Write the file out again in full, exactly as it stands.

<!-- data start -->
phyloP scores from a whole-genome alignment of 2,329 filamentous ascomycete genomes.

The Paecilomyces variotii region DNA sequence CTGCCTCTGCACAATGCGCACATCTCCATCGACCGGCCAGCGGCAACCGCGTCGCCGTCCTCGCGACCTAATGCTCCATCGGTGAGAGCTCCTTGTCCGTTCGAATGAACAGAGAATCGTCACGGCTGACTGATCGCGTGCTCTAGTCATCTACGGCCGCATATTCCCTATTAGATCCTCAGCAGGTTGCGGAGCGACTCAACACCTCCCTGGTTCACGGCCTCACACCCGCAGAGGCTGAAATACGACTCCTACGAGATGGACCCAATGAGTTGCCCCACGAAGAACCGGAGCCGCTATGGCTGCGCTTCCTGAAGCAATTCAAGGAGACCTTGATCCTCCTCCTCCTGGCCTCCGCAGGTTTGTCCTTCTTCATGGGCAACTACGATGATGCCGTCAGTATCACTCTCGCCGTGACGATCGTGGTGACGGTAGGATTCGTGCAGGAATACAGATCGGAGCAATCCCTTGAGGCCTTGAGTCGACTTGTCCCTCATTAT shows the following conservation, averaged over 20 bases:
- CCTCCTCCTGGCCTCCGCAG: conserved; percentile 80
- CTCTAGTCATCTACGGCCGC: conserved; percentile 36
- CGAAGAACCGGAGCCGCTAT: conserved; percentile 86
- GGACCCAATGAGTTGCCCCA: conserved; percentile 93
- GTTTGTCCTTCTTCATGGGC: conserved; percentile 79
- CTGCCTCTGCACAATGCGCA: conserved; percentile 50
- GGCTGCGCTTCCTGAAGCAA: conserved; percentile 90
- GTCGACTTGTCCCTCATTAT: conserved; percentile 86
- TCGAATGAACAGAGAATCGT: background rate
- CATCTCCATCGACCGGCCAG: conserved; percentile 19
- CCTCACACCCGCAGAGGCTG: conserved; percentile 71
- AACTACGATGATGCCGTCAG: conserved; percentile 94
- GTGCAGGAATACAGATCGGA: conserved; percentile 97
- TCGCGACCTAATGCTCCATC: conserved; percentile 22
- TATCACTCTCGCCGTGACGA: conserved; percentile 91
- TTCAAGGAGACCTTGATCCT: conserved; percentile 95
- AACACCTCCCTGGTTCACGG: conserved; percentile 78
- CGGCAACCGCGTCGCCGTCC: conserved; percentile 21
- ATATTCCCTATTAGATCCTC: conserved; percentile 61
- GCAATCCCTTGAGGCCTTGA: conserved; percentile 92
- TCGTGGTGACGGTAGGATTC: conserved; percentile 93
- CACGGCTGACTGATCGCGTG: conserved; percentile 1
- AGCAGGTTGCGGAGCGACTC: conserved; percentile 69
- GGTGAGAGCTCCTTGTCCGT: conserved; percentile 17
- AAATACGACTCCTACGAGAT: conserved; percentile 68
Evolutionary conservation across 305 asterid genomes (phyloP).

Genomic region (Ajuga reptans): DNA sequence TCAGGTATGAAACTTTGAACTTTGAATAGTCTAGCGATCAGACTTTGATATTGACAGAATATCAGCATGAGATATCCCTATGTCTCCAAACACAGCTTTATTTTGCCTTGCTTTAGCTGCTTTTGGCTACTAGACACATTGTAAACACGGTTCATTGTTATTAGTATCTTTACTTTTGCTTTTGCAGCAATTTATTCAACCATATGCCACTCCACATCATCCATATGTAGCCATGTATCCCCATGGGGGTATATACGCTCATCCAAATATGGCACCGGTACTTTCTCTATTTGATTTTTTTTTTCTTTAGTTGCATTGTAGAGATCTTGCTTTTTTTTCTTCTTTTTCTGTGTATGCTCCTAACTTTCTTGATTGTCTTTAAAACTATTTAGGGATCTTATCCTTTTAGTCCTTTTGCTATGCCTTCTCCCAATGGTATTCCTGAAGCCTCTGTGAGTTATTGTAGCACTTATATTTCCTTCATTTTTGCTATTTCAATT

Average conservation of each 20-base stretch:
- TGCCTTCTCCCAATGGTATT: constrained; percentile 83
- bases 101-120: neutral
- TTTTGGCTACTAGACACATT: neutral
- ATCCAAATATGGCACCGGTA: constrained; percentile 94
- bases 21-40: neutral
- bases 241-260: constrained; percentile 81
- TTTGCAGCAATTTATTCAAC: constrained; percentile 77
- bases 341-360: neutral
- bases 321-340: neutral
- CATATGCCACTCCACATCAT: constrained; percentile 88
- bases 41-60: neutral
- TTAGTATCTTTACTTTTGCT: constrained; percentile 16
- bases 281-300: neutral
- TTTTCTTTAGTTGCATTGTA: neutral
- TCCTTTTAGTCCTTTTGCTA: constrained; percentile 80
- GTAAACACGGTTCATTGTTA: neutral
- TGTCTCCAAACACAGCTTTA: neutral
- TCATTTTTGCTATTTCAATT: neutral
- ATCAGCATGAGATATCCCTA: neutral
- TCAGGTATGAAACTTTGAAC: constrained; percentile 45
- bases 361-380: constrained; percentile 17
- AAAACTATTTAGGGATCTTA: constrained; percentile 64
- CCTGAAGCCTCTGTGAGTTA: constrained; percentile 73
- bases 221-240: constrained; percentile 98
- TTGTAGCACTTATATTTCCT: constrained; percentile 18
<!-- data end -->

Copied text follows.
phyloP scores from a whole-genome alignment of 2,329 filamentous ascomycete genomes.

The Paecilomyces variotii region DNA sequence CTGCCTCTGCACAATGCGCACATCTCCATCGACCGGCCAGCGGCAACCGCGTCGCCGTCCTCGCGACCTAATGCTCCATCGGTGAGAGCTCCTTGTCCGTTCGAATGAACAGAGAATCGTCACGGCTGACTGATCGCGTGCTCTAGTCATCTACGGCCGCATATTCCCTATTAGATCCTCAGCAGGTTGCGGAGCGACTCAACACCTCCCTGGTTCACGGCCTCACACCCGCAGAGGCTGAAATACGACTCCTACGAGATGGACCCAATGAGTTGCCCCACGAAGAACCGGAGCCGCTATGGCTGCGCTTCCTGAAGCAATTCAAGGAGACCTTGATCCTCCTCCTCCTGGCCTCCGCAGGTTTGTCCTTCTTCATGGGCAACTACGATGATGCCGTCAGTATCACTCTCGCCGTGACGATCGTGGTGACGGTAGGATTCGTGCAGGAATACAGATCGGAGCAATCCCTTGAGGCCTTGAGTCGACTTGTCCCTCATTAT shows the following conservation, averaged over 20 bases:
- CCTCCTCCTGGCCTCCGCAG: conserved; percentile 80
- CTCTAGTCATCTACGGCCGC: conserved; percentile 36
- CGAAGAACCGGAGCCGCTAT: conserved; percentile 86
- GGACCCAATGAGTTGCCCCA: conserved; percentile 93
- GTTTGTCCTTCTTCATGGGC: conserved; percentile 79
- CTGCCTCTGCACAATGCGCA: conserved; percentile 50
- GGCTGCGCTTCCTGAAGCAA: conserved; percentile 90
- GTCGACTTGTCCCTCATTAT: conserved; percentile 86
- TCGAATGAACAGAGAATCGT: background rate
- CATCTCCATCGACCGGCCAG: conserved; percentile 19
- CCTCACACCCGCAGAGGCTG: conserved; percentile 71
- AACTACGATGATGCCGTCAG: conserved; percentile 94
- GTGCAGGAATACAGATCGGA: conserved; percentile 97
- TCGCGACCTAATGCTCCATC: conserved; percentile 22
- TATCACTCTCGCCGTGACGA: conserved; percentile 91
- TTCAAGGAGACCTTGATCCT: conserved; percentile 95
- AACACCTCCCTGGTTCACGG: conserved; percentile 78
- CGGCAACCGCGTCGCCGTCC: conserved; percentile 21
- ATATTCCCTATTAGATCCTC: conserved; percentile 61
- GCAATCCCTTGAGGCCTTGA: conserved; percentile 92
- TCGTGGTGACGGTAGGATTC: conserved; percentile 93
- CACGGCTGACTGATCGCGTG: conserved; percentile 1
- AGCAGGTTGCGGAGCGACTC: conserved; percentile 69
- GGTGAGAGCTCCTTGTCCGT: conserved; percentile 17
- AAATACGACTCCTACGAGAT: conserved; percentile 68
Evolutionary conservation across 305 asterid genomes (phyloP).

Genomic region (Ajuga reptans): DNA sequence TCAGGTATGAAACTTTGAACTTTGAATAGTCTAGCGATCAGACTTTGATATTGACAGAATATCAGCATGAGATATCCCTATGTCTCCAAACACAGCTTTATTTTGCCTTGCTTTAGCTGCTTTTGGCTACTAGACACATTGTAAACACGGTTCATTGTTATTAGTATCTTTACTTTTGCTTTTGCAGCAATTTATTCAACCATATGCCACTCCACATCATCCATATGTAGCCATGTATCCCCATGGGGGTATATACGCTCATCCAAATATGGCACCGGTACTTTCTCTATTTGATTTTTTTTTTCTTTAGTTGCATTGTAGAGATCTTGCTTTTTTTTCTTCTTTTTCTGTGTATGCTCCTAACTTTCTTGATTGTCTTTAAAACTATTTAGGGATCTTATCCTTTTAGTCCTTTTGCTATGCCTTCTCCCAATGGTATTCCTGAAGCCTCTGTGAGTTATTGTAGCACTTATATTTCCTTCATTTTTGCTATTTCAATT

Average conservation of each 20-base stretch:
- TGCCTTCTCCCAATGGTATT: constrained; percentile 83
- bases 101-120: neutral
- TTTTGGCTACTAGACACATT: neutral
- ATCCAAATATGGCACCGGTA: constrained; percentile 94
- bases 21-40: neutral
- bases 241-260: constrained; percentile 81
- TTTGCAGCAATTTATTCAAC: constrained; percentile 77
- bases 341-360: neutral
- bases 321-340: neutral
- CATATGCCACTCCACATCAT: constrained; percentile 88
- bases 41-60: neutral
- TTAGTATCTTTACTTTTGCT: constrained; percentile 16
- bases 281-300: neutral
- TTTTCTTTAGTTGCATTGTA: neutral
- TCCTTTTAGTCCTTTTGCTA: constrained; percentile 80
- GTAAACACGGTTCATTGTTA: neutral
- TGTCTCCAAACACAGCTTTA: neutral
- TCATTTTTGCTATTTCAATT: neutral
- ATCAGCATGAGATATCCCTA: neutral
- TCAGGTATGAAACTTTGAAC: constrained; percentile 45
- bases 361-380: constrained; percentile 17
- AAAACTATTTAGGGATCTTA: constrained; percentile 64
- CCTGAAGCCTCTGTGAGTTA: constrained; percentile 73
- bases 221-240: constrained; percentile 98
- TTGTAGCACTTATATTTCCT: constrained; percentile 18